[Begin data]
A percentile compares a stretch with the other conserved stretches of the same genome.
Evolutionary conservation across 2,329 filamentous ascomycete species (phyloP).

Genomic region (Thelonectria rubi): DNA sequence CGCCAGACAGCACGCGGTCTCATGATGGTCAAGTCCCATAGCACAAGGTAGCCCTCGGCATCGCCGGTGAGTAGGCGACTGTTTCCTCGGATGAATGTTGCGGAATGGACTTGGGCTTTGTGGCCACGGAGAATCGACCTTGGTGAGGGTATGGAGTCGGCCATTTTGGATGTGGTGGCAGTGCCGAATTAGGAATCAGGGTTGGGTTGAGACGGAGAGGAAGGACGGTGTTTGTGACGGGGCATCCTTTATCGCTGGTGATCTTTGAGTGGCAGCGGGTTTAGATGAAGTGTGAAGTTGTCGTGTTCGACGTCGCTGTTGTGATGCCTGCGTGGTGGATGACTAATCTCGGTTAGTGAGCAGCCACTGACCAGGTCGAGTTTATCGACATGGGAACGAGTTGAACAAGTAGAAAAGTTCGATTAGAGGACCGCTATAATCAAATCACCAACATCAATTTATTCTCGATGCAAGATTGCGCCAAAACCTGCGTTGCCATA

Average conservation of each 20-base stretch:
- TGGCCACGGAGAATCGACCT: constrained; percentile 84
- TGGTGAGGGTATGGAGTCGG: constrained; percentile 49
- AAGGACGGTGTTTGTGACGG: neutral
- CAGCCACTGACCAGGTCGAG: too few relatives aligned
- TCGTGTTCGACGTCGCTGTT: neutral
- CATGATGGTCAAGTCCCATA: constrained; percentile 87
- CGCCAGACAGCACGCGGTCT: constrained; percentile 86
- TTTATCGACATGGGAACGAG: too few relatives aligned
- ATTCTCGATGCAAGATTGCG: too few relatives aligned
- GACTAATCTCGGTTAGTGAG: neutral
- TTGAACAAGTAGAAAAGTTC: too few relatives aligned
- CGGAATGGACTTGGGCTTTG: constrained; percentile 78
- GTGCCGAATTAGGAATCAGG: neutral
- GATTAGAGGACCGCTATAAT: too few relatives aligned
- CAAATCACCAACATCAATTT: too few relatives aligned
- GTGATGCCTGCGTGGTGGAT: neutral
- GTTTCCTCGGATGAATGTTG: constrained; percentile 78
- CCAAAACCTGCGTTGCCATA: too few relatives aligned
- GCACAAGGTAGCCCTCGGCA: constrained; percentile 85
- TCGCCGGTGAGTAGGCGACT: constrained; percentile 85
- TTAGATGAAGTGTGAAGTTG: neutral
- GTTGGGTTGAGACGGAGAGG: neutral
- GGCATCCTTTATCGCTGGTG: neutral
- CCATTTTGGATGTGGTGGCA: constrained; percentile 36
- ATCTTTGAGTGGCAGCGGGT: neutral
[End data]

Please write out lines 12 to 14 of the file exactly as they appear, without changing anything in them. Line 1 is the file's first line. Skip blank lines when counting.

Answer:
- TTTATCGACATGGGAACGAG: too few relatives aligned
- ATTCTCGATGCAAGATTGCG: too few relatives aligned
- GACTAATCTCGGTTAGTGAG: neutral